Safety – US Pork

US Pork

Safety

The Pork Quality Assurance Program (PQA) is a producer education program designed to enhance the quality and safety of pork products sold to the world’s consumer. By emphasizing sound management practices and maintaining accurate records, a strong veterinarian / producer relationship and a quality assurance checklist, U.S. producers are demonstrating their commitment to producing the safest, highest quality meat products possible. Starting in 1998, many packers will only buy hogs from farms that have achieved level III certification.

Composed of ten good production practices, level III assures that U.S. hogs are raised in a safe healthy environment producing meat without any violative residues.

U.S. pork producers recognize their obligation to build and maintain the trust of customers and the public in their products. To achieve this, producers:

  • Use management practices consistent with producing safe food.
  • Manage the health of the herd to produce safe food.
  • Manage technology to produce safe food.

Their primary goal is to provide an abundant, safe, and wholesome food supply to consumers, as outlined in the industry’s We Care initiative.

Modern production systems and practices are designed to help accomplish that goal, together with Pork Checkoff programs, such as Pork Quality Assurance® Plus. 
Modern production practices have virtually eliminated some former common causes of human foodborne illness. Pathogens, such as Trichinella spiralis, formerly one of the most prominent pathogens, have largely disappeared with the movement of pigs to indoor production.

The changing face of the industry has led some to believe that modern and large pork producers contribute to foodborne illness more than the traditional operations of the past. However, recent studies (2008) have shown that exposure to Salmonella, Toxoplasma and Trichinella in pigs raised outdoors and in antibiotic-free systems were higher than in pigs raised in indoor production systems.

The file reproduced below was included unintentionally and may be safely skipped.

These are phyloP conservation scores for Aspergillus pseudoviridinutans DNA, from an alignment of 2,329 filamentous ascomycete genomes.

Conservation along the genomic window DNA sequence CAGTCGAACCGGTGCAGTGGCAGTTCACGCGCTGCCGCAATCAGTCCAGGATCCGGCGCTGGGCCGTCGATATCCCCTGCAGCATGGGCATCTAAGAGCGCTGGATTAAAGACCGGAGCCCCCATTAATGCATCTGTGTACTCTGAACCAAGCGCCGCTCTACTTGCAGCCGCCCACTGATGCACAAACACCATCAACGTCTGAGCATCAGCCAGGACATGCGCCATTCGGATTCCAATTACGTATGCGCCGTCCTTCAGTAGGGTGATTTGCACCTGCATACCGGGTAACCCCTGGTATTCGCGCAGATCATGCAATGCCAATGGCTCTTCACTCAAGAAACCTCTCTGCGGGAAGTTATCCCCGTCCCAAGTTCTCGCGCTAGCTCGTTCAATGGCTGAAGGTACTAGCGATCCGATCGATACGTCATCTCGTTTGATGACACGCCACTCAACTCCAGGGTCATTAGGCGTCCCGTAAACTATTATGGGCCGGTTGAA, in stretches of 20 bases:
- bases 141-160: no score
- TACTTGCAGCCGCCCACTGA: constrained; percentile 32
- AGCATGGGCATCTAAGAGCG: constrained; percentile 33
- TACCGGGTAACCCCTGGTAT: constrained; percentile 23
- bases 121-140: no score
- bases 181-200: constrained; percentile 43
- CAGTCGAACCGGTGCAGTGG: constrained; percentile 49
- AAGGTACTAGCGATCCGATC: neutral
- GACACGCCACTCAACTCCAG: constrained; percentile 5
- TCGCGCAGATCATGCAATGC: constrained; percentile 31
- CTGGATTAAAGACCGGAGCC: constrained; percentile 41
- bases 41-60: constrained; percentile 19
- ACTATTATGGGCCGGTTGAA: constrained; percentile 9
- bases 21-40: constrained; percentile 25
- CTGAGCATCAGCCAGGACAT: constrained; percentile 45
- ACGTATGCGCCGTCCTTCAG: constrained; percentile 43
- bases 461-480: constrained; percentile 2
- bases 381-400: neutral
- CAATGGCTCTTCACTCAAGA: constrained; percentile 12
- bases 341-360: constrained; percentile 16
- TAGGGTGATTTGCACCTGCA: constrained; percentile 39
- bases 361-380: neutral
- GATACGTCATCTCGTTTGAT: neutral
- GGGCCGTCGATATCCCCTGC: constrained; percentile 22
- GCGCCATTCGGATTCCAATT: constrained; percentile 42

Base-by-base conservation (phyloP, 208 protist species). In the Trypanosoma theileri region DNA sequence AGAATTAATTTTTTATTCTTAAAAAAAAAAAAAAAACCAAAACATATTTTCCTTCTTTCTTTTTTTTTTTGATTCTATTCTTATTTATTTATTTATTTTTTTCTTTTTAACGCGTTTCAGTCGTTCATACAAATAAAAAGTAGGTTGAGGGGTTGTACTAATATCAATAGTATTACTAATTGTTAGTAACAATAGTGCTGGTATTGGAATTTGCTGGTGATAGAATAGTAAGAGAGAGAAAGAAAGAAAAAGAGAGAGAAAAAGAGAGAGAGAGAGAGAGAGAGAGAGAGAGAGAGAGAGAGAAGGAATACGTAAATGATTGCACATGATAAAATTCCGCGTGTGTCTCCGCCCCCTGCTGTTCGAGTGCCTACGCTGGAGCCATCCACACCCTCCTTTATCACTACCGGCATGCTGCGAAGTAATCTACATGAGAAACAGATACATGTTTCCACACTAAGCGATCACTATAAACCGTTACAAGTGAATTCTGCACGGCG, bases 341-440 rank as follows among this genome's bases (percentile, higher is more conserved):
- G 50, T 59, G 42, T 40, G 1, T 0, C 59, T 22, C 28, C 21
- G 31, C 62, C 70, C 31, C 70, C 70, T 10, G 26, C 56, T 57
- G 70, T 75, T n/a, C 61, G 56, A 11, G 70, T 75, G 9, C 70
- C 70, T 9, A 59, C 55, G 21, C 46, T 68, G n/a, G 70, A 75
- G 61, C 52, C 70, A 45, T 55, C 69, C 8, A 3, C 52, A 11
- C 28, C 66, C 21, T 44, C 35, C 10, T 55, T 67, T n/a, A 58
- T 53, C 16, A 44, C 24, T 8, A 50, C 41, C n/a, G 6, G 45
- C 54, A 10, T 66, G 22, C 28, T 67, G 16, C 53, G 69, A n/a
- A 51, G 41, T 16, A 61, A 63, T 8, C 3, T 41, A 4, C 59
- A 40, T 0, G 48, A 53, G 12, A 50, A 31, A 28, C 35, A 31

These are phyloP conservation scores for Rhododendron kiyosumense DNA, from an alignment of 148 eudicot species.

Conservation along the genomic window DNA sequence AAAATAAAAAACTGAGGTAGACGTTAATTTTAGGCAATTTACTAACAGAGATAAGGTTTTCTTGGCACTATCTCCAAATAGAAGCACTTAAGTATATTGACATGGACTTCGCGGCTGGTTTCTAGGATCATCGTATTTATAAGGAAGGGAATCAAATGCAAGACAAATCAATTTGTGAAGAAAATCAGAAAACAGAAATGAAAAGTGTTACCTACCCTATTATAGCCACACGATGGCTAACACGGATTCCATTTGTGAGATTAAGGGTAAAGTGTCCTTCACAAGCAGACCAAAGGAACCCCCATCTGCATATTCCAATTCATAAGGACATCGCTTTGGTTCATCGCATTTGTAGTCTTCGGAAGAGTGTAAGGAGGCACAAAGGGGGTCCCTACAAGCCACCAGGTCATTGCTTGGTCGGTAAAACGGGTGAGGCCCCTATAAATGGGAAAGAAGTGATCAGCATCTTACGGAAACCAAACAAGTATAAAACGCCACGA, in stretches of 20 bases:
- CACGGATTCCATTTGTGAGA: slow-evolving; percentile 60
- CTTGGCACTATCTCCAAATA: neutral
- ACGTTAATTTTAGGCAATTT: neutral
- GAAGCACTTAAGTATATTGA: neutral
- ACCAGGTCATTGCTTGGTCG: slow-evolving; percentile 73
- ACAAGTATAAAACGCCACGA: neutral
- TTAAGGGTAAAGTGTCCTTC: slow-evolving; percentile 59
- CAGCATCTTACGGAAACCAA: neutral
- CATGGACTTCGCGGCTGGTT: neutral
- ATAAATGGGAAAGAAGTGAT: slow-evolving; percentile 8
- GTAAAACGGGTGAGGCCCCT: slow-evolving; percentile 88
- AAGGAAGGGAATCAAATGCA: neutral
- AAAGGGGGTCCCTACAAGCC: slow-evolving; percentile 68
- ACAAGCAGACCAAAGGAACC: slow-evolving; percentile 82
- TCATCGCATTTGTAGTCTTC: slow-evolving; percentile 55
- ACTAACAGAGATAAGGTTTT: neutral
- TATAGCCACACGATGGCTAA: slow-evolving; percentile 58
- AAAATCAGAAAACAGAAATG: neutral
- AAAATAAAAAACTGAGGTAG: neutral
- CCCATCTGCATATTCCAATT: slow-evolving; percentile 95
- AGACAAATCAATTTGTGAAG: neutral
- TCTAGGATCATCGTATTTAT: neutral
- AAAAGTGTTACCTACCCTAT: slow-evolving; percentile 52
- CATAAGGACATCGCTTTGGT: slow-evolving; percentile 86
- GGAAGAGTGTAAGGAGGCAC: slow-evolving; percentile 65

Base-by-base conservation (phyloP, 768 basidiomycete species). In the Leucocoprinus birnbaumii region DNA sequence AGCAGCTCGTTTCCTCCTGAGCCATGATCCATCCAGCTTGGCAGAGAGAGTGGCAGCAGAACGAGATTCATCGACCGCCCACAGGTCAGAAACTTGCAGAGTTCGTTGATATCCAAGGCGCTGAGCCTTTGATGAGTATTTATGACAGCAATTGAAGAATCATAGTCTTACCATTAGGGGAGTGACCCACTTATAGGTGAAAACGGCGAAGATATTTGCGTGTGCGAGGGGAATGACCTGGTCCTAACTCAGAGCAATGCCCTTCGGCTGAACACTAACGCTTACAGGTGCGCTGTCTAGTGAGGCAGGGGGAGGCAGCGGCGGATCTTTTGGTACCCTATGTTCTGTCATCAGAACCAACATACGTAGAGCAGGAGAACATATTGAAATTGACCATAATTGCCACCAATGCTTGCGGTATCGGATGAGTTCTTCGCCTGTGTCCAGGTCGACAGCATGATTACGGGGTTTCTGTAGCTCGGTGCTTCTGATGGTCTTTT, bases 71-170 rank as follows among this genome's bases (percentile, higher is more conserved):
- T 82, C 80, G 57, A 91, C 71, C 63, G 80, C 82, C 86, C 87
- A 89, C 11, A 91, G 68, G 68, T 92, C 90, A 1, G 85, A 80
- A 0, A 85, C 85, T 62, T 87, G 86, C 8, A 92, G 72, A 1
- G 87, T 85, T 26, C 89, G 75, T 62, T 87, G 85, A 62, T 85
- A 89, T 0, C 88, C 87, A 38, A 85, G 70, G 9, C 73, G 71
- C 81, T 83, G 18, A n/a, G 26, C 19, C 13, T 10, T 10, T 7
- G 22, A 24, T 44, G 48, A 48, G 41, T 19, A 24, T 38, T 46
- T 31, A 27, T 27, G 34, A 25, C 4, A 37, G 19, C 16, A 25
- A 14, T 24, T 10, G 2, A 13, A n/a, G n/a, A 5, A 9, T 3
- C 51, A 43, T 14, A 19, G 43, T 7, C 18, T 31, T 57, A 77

Additionally, according to the USDA (2006), bacterial contamination of pork carcasses in packing plants is consistently lowest in large packing plants, which, due to the large volume of production, are most likely to acquire animals from large producers.

Never in the history of the pork industry has pork been as safe as it is today. However, the standards used to set market requirements for pork around the world may vary. As major exporters of pork around the globe, U.S. pork producers work diligently to understand and satisfy product requirements for diverse customers.

One example of a market requirement is the establishment of maximum residue limits (MRLs) of chemicals, including animal health products in pork. The Pork Checkoff, working with the American Association of Swine Veterinarians and animal health companies has compiled a list of animal health products and their withdrawal times to serve as a guideline for pork producers and veterinarians when administering medications to animals that will enter the food supply.

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